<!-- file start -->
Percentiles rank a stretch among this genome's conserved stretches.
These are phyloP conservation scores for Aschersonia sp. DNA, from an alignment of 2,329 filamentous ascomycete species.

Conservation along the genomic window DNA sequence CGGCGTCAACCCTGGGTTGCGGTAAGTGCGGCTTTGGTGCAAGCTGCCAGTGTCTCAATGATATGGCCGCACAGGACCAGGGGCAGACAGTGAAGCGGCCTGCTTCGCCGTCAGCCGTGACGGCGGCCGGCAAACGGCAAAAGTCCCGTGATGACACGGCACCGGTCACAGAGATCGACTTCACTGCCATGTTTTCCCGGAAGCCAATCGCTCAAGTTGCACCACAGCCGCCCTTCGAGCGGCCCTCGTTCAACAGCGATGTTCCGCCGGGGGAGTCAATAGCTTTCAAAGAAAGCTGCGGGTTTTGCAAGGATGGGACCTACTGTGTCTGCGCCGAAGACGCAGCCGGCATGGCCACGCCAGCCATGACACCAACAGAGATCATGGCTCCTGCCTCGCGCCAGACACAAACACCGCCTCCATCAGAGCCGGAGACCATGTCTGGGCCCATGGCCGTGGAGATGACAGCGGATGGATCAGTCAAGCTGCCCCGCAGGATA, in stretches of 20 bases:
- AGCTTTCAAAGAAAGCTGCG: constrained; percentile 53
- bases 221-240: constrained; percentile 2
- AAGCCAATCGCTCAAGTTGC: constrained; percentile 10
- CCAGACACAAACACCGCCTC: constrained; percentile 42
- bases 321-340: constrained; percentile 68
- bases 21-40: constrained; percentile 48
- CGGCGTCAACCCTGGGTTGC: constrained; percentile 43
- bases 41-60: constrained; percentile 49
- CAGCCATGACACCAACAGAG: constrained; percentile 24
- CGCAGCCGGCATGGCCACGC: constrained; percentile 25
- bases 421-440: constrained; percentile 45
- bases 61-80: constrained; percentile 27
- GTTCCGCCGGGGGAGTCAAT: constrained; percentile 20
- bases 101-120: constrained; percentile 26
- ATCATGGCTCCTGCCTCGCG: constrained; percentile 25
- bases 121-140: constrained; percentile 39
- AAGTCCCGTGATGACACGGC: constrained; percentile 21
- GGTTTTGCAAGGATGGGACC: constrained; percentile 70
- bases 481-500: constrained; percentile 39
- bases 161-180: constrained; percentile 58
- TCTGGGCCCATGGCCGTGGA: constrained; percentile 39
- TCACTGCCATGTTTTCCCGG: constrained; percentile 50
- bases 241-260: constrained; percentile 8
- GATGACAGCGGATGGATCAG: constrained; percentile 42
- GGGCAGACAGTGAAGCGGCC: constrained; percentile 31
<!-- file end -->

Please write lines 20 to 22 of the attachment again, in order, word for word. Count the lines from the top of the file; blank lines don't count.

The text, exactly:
- AAGTCCCGTGATGACACGGC: constrained; percentile 21
- GGTTTTGCAAGGATGGGACC: constrained; percentile 70
- bases 481-500: constrained; percentile 39